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Occupational Health and Safety

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Occupational health and safety is a cross-disciplinary area concerned with protecting the safety, health and welfare of people engaged in work or employment. The goal of all occupational health and safety programs is to foster a safe work environment.[1] As a secondary effect, it may also protect co-workers, family members, employers, customers, suppliers, nearby communities, and other members of the public who are impacted by the workplace environment. It may involve interactions among many subject areas, including occupational medicine, occupational (or industrial) hygiene, public health, safety engineering, chemistry, health physics, ergonomics, toxicology, epidemiology, environmental health, industrial relations, public policy, industrial sociology, medical sociology, social law, labour law and occupational health psychology.

Contents

Definition

Since 1950, the International Labour Organization (ILO) and the World Health Organization (WHO) have shared a common definition of occupational health. It was adopted by the Joint ILO/WHO Committee on Occupational Health at its first session in 1950 and revised at its twelfth session in 1995. The definition reads: "Occupational health should aim at: the promotion and maintenance of the highest degree of physical, mental and social well-being of workers in all occupations; the prevention amongst workers of departures from health caused by their working conditions; the protection of workers in their employment from risks resulting from factors adverse to health; the placing and maintenance of the worker in an occupational environment adapted to his physiological and psychological capabilities; and, to summarize, the adaptation of work to man and of each man to his job."

Relationship to occupational health psychology

Occupational health psychology (OHP), a related discipline, is a relatively new field that combines elements of occupational health and safety, industrial/organizational psychology, and health psychology.[2] The field is concerned with identifying work-related psychosocial factors that adversely affect the health of people who work. OHP is also concerned with developing ways to effect change in workplaces for the purpose of improving the health of people who work. For more detail on OHP, see the section on occupational health psychology.

Reasons for Occupational health and safety

The reasons for establishing good occupational health and safety standards are frequently identified as:

  • Moral - An employee should not have to risk injury or death at work, nor should others associated with the work environment.
  • Economic - many governments realize that poor occupational health and safety performance results in cost to the State (e.g. through social security payments to the incapacitated, costs for medical treatment, and the loss of the "employability" of the worker). Employing organizations also sustain costs in the event of an incident at work (such as legal fees, fines, compensatory damages, investigation time, lost production, lost goodwill from the workforce, from customers and from the wider community).
  • Legal - Occupational requirements may be reinforced in civil law and/or criminal law; it is accepted that without the extra "encouragement" of potential regulatory action or litigation, many organisations would not act upon their implied moral obligations.

National implementing legislation

Different states take different approaches to legislation, regulation, and enforcement.

In the European Union, member states have enforcing authorities to ensure that the basic legal requirements relating to occupational health and safety are met. In many EU countries, there is strong cooperation between employer and worker organisations (e.g. Unions) to ensure good OSH performance as it is recognized this has benefits for both the worker (through maintenance of health) and the enterprise (through improved productivity and quality). In 1996 the European Agency for Health and Safety at Work was founded.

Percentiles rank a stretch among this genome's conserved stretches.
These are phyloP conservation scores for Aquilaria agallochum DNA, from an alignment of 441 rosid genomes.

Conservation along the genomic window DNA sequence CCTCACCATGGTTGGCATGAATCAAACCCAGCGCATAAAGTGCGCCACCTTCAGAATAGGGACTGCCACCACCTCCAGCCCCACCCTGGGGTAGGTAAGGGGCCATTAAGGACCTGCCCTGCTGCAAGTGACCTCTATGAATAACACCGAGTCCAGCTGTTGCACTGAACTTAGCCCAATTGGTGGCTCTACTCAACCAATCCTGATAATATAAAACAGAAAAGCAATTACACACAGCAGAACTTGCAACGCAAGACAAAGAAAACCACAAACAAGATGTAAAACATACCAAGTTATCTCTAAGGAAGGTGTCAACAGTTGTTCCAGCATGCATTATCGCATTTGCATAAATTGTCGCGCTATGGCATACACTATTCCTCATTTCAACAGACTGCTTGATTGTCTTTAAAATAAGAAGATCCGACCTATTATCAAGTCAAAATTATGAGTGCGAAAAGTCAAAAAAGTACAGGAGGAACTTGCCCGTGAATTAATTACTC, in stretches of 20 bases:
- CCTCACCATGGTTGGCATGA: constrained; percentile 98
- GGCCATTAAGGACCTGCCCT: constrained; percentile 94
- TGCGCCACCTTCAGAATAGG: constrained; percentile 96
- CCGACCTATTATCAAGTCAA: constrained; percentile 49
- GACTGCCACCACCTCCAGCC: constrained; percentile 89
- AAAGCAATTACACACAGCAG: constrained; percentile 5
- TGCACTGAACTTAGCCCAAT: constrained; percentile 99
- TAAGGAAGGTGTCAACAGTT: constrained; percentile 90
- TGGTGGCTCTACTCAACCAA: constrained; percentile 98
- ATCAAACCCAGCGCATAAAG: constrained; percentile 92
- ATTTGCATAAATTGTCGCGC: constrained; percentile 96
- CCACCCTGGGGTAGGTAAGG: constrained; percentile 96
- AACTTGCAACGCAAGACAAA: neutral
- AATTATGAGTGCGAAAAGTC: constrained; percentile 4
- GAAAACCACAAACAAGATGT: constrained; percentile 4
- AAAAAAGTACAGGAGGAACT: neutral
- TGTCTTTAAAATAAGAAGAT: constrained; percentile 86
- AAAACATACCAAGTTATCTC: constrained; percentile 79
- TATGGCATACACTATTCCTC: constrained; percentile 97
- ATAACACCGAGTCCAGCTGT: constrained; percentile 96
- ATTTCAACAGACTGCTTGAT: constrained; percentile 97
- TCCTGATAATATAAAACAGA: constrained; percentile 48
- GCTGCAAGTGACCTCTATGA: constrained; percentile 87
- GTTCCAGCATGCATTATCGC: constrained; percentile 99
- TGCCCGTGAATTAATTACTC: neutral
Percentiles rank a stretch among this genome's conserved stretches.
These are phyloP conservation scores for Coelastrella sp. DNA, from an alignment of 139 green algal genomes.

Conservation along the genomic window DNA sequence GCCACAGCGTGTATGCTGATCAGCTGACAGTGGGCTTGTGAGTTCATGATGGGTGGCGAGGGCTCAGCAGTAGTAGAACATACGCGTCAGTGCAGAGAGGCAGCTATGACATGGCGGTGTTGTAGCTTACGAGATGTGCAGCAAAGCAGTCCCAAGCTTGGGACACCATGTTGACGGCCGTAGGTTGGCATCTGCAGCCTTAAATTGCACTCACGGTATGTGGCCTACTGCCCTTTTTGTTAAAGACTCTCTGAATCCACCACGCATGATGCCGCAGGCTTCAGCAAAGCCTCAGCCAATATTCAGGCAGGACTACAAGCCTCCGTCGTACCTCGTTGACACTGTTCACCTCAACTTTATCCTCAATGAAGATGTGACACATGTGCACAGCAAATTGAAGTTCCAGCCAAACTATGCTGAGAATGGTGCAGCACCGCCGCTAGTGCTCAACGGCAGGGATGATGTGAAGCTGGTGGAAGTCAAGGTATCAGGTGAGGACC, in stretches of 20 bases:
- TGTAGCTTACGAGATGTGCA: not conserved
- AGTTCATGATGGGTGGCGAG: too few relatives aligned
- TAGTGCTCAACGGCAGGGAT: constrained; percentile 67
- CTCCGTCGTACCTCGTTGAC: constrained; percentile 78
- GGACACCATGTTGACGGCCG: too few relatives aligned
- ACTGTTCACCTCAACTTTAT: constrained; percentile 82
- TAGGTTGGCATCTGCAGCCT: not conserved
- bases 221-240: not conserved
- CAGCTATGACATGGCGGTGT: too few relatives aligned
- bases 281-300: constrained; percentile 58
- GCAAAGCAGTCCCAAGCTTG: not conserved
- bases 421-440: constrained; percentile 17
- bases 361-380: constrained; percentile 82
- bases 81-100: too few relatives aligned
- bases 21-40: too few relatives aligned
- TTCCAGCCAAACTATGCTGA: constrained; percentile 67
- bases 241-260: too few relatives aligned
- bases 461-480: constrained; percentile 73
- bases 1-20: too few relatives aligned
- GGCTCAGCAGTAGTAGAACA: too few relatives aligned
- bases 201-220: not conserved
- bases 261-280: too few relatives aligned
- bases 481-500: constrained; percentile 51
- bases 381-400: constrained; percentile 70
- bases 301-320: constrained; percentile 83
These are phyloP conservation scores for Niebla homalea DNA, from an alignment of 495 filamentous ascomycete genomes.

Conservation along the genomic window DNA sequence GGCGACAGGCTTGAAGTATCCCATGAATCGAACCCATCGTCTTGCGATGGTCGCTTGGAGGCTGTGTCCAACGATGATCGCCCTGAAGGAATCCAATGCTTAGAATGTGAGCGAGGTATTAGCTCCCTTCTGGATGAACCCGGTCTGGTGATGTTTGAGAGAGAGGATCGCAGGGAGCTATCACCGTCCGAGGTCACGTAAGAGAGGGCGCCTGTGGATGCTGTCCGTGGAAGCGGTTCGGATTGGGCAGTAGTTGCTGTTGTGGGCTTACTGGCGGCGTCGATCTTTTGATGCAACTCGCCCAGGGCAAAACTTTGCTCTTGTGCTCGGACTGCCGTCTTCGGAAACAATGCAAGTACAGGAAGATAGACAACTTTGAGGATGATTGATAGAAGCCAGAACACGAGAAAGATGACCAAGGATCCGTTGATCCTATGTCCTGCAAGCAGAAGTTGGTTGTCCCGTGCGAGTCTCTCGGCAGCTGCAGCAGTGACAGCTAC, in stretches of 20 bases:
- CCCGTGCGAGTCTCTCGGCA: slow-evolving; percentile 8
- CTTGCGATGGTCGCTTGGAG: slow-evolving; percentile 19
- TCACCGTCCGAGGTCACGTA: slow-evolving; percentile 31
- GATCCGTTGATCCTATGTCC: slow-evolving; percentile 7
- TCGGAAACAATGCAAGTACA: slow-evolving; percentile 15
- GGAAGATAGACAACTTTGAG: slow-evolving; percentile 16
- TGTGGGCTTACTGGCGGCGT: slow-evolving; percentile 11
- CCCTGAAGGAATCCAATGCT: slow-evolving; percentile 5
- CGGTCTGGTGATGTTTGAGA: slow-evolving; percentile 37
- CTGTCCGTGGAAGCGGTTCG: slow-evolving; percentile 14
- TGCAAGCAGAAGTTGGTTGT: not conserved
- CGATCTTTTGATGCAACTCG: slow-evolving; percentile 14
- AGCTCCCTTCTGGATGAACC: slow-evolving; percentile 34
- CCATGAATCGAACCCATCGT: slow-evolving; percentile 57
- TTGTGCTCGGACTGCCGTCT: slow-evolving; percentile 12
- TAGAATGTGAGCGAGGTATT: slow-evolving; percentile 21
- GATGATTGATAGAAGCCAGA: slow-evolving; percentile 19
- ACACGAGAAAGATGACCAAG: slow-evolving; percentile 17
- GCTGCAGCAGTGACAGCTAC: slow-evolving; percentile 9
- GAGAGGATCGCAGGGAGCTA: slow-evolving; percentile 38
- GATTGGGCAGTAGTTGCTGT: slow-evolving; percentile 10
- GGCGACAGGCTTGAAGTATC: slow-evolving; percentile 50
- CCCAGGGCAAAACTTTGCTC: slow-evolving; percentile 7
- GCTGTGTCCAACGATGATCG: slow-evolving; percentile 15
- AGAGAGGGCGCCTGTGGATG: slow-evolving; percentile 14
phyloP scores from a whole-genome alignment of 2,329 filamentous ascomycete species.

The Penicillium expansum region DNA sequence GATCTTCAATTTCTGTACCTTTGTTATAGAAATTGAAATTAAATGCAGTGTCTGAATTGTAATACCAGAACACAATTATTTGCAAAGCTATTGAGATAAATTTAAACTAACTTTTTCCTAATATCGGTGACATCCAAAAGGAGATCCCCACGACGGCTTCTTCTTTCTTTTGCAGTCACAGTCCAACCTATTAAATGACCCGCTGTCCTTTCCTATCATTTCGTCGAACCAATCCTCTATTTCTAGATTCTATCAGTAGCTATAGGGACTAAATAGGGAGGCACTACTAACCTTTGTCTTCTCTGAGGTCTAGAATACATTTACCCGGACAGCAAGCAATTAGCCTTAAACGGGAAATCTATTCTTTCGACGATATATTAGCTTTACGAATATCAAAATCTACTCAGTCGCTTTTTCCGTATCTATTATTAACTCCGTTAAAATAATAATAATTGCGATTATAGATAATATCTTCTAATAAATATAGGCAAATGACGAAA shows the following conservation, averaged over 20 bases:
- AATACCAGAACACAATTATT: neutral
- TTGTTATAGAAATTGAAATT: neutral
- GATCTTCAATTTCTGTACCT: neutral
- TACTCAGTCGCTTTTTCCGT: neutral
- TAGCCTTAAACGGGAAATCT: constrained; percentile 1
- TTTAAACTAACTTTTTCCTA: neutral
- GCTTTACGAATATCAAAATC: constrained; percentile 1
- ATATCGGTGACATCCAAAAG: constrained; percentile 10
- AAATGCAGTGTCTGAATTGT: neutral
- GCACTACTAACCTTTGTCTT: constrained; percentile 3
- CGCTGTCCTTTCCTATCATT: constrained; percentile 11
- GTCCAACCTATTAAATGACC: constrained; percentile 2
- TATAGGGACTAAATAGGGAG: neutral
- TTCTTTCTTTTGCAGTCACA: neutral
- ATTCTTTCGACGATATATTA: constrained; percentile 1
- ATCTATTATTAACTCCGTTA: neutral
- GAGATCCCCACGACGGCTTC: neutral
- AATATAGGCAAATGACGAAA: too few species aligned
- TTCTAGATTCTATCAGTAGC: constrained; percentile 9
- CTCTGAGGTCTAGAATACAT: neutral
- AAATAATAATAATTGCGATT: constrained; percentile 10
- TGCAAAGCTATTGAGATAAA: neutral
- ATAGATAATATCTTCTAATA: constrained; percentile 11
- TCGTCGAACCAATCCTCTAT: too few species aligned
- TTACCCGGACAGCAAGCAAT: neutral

Member states of the European Union have all transposed into their national legislation a series of directives that establish minimum standards on occupational health and safety. These directives (of which there are about 20 on a variety of topics) follow a similar structure requiring the employer to assess the workplace risks and put in place preventive measures based on a hierarchy of control. This hierarchy starts with elimination of the hazard and ends with personal protective equipment.

In the UK, health and safety legislation is drawn up and enforced by the Health and Safety Executive and local authorities (the local council) under the Health and Safety at Work etc. Act 1974. Increasingly in the UK the regulatory trend is away from prescriptive rules, and towards risk assessment. Recent major changes to the laws governing asbestos and fire safety management embrace the concept of risk assessment.

In the United States, the Occupational Safety and Health Act of 1970 created both the National Institute for Occupational Safety and Health (NIOSH) and the Occupational Safety and Health Administration (OSHA).[3] OSHA, in the U.S. Department of Labor, is responsible for developing and enforcing workplace safety and health regulations. NIOSH, in the U.S. Department of Health and Human Services, is focused on research, information, education, and training in occupational safety and health.[4]

OSHA have been regulating occupational safety and health since 1971. Occupational safety and health regulation of a limited number of specifically defined industries was in place for several decades before that, and broad regulations by some individual states was in place for many years prior to the establishment of OSHA.

In Canada, workers are covered by provincial or federal labour codes depending on the sector in which they work. Workers covered by federal legislation (including those in mining, transportation, and federal employment) are covered by the Canada Labour Code; all other workers are covered by the health and safety legislation of the province they work in. The Canadian Centre for Occupational Health and Safety (CCOHS), an agency of the Government of Canada, was created in 1978 by an Act of Parliament. The act was based on the belief that all Canadians had "...a fundamental right to a healthy and safe working environment." CCOHS is mandated to promote safe and healthy workplaces to help prevent work-related injuries and illnesses.